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Deciphering Addiction

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If the purpose of life is to awaken, then we really have only two choices to make. We can make a conscious decision to learn from joy and freedom, or we can choose to be mired in pain and defiance. I'm sure you've heard the expression happiness is an inside job, and I would venture to say that seeking any type of substantive change in my life is bound to be more fruitful if I turn the lens on myself rather than trying to change all the other chess pieces on the board. I think Anaïs Nin said it best: "We don't see things as they are, we see them as we are."

I believe in seeing the positive in every negative, and this is very clear when it comes to my addictive behavior. Because I have an addictive personality, I focus on things, I obsess over things, and I take everything to the extreme. But on the upside, this addictive behavior that plagued me for so many years as I struggled to come to terms with my drug and alcohol addiction -- these potentially self-sabotaging character traits -- are the same things that have kept me sober for the past 17 years, one day at a time. The longer I have stayed sober, the more addicted I have become to feeling healthier and clearer of mind.

My favorite AA slogan, and you'll hear it in meetings taking place around the world, is "Keep it simple." Ironically, some of the most intelligent people I've met over the years in recovery are the same people who seem to struggle most with staying sober. Addicts are typically very ingenious when it comes to lying and deceiving those around us, but we forget, we are equally disingenuous when it comes to deceiving ourselves. There is always this soundtrack playing in the background of an addict's mind with the dangerous refrain: "You're different. You're not like the rest of the addicts in this room. Just have one drink, one line, one pill..."

If I distill my problems with drugs and alcohol down to one basic premise, there is a greater chance I can stay sober one more day. Simply put, addiction is a habit -- It's a self-destructive behavior that I default to. Like any habit, a drug/alcohol addiction is formed when the behavior is repeated and a neural pathway is established in our brain. In his book The Power of Habit, Charles Duhigg says that every entrenched habit involves three elements: the cue, the trigger, and the reward. He goes on to say most people fail when they try to get rid of a bad habit because they focus on the cue or the trigger. Therefore, as a recovering addict, if I simply tinker with the cues by isolating myself from certain situations and people, and remove the trigger, the drug or alcohol, I am not addressing the underlying "default" behaviour etched into my neural pathway. In other words, willpower alone will only temporarily mute those cues and triggers. Instead, I will have better success if I focus on the perceived reward I get from the drug or alcohol. For me, the reward always came down to one of two things: numbing uncomfortable feelings inside or attempting to connect with those around me. In battling addiction, real success comes from displacing a destructive behaviour with something more positive that generates the same reward that the drugs and alcohol provided. By doing this, I circumvent the old "default" behaviour and create new neural pathways.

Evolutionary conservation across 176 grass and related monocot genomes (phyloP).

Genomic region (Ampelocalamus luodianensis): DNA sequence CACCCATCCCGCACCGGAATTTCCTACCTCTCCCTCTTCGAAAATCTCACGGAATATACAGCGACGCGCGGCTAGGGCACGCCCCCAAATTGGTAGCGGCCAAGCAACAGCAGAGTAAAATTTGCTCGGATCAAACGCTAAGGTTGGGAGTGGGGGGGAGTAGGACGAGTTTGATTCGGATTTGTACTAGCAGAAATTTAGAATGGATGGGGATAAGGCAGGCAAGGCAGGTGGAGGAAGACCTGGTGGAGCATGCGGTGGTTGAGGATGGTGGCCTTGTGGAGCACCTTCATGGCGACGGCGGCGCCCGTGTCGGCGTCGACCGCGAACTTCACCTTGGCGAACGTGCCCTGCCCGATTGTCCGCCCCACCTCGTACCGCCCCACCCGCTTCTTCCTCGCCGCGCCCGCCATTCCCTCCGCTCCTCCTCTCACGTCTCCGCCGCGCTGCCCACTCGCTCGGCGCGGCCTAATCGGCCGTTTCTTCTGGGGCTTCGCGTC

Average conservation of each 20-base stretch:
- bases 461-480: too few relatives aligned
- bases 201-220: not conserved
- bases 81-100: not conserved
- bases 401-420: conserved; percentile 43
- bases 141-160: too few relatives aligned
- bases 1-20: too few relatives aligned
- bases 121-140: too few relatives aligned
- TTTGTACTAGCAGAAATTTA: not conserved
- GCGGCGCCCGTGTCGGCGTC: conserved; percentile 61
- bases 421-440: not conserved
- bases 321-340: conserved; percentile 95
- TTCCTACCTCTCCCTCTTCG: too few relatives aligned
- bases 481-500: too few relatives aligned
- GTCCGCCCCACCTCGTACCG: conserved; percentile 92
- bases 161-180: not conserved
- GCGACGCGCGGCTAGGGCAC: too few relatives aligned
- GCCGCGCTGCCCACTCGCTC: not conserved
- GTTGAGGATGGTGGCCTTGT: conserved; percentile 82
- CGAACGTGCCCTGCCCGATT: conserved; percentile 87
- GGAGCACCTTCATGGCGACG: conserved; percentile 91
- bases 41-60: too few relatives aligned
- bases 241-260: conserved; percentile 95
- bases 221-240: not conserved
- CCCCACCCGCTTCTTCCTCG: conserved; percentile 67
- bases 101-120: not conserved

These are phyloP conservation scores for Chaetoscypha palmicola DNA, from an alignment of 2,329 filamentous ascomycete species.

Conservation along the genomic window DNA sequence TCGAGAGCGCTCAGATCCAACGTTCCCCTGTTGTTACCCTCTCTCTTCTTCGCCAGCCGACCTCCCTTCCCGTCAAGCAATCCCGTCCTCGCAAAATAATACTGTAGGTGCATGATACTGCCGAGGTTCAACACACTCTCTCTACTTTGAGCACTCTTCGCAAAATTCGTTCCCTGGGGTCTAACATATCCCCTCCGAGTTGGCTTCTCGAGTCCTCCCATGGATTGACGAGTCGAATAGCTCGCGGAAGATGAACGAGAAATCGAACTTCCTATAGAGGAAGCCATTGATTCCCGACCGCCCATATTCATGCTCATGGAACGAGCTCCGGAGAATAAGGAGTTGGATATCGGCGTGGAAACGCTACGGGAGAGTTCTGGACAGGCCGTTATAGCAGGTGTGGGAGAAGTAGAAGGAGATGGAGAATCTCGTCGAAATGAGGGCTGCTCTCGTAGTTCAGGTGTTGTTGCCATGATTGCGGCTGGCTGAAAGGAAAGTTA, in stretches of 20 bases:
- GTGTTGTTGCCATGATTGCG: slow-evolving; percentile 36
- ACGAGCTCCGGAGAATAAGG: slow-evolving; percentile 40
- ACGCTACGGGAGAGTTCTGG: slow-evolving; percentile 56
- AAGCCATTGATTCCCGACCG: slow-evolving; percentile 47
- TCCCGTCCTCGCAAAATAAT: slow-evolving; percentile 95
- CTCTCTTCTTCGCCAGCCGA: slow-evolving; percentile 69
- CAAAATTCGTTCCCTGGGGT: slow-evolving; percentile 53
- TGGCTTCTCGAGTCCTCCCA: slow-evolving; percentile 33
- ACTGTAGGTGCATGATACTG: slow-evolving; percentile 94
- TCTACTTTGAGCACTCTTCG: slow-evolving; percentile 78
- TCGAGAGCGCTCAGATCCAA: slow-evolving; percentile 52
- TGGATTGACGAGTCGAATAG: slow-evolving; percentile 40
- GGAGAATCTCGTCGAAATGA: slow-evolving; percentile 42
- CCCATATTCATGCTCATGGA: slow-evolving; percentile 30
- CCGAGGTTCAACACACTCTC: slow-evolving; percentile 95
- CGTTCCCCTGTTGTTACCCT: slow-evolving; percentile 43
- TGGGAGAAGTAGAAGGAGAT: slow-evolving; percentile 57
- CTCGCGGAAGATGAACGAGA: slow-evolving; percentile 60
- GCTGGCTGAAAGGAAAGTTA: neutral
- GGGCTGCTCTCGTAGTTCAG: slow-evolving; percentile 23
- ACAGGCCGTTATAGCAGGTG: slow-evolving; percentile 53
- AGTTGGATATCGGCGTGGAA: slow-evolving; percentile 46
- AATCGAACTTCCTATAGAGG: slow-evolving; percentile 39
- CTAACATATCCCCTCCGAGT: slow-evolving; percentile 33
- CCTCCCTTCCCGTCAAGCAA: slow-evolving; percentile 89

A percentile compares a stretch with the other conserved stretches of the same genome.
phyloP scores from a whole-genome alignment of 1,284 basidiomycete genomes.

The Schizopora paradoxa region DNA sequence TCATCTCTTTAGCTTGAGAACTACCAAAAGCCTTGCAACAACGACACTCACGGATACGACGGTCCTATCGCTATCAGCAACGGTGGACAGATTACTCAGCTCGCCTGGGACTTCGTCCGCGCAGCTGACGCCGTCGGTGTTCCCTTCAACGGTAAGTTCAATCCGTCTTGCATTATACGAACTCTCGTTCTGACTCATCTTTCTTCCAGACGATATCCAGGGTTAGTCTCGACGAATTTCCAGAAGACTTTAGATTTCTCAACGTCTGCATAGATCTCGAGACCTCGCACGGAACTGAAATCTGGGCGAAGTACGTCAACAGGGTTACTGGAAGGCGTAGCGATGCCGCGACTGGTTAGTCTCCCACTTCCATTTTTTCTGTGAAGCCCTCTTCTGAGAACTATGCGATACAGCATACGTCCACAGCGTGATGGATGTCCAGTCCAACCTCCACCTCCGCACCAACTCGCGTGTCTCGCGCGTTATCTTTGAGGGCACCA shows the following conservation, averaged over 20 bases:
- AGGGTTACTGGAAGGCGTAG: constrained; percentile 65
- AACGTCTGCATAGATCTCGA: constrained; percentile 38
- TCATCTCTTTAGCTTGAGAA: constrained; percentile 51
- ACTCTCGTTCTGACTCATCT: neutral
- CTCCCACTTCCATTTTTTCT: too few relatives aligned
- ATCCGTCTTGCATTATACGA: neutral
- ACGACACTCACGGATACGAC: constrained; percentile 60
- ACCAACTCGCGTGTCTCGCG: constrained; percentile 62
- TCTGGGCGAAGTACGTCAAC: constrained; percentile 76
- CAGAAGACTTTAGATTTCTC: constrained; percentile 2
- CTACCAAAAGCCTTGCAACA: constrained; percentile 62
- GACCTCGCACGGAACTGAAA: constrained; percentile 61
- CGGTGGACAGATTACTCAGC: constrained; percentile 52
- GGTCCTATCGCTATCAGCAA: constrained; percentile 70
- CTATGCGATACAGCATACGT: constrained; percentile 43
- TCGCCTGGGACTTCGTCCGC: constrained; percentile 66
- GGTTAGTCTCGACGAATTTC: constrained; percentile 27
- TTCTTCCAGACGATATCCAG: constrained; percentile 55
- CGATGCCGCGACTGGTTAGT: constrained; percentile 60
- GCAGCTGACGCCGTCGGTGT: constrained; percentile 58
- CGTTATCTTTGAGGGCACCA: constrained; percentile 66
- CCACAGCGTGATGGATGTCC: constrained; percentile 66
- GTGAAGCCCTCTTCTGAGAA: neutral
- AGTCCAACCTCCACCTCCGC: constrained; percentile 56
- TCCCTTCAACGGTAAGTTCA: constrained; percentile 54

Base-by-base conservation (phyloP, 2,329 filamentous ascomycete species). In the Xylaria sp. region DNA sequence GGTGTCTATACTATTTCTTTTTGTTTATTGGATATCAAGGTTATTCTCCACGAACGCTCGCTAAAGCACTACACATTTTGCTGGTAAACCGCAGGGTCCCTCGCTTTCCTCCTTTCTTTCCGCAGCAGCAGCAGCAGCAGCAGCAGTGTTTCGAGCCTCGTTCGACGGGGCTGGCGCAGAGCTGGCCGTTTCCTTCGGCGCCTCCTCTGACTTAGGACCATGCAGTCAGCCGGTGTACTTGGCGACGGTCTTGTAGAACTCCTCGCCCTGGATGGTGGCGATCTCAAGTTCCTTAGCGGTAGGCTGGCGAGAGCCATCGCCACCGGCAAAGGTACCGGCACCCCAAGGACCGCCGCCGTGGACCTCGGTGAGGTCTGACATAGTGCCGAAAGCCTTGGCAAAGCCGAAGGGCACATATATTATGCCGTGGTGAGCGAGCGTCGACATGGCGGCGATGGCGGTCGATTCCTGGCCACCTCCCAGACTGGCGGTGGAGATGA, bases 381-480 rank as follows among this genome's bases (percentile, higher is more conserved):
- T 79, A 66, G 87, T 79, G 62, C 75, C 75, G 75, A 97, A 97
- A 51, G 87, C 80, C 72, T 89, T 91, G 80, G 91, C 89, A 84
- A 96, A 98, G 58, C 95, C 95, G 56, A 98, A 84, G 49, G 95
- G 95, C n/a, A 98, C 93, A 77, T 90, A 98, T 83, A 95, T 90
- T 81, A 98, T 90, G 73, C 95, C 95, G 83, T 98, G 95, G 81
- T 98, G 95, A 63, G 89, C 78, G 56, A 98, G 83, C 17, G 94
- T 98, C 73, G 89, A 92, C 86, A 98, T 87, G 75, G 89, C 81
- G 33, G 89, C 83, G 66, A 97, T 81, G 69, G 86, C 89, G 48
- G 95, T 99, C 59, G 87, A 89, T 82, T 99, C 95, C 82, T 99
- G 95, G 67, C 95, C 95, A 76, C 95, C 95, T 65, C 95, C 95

Whatever bias you have against 12-step programs like Alcoholics Anonymous, they are incredibly effective for many suffering addicts. They can help establish routine and accountability in an addict's life. More importantly, recovery meetings give addicts like me the "rewards" we were seeking in the drugs and alcohol. It's a safe place to make connections with others, and through sharing our struggles and fears with other addicts, we are given a cathartic release that quiets our restless mind.

It's with all this in mind that I have a heavy heart when I look at the fiasco of Toronto Mayor Rob Ford. After a very disgraceful public implosion, Mayor Ford entered a two-month treatment program to address his drug and alcohol addiction. Having just been released from the treatment program, Rob Ford barely missed a beat when he resumed his position in municipal politics. If his current antics are any indication of what's to come, I think it's safe to say Rob Ford is primed for a relapse. I opened this piece by saying that change has to come from within, but all we are seeing from Mayor Ford is his lashing out at everyone and everything around him. The cynic in me sees his stay at the treatment center as a charade to garner public sympathy for his run at reelection later this year. However, the addict in me sees his behavior as what is characteristically called "white-knuckling it." He's hiding behind the clinical diagnosis of addiction being a disease, and thus, he's but a victim of this disease who shouldn't be held accountable. I've seen this script play out so many times during my 17 years in recovery, and sadly it always has a tragic ending.

I suggest there is still time to write a happier ending to this sad saga, but it will require the same actions that so many other recovering addicts have taken to rebuild their lives: Admit you have a problem. Own up to the chaos you've caused around you. Build your future by rebuilding yourself. And finally, give the gift of grace that you've received to others so that they too can live a life free of destructive addictions.

I'd like to leave you with the words of Eckhart Tolle: "If you get the inside right, the outside will fall into place."

Need help with substance abuse or mental health issues? In the U.S., call 800-662-HELP (4357) for the SAMHSA National Helpline.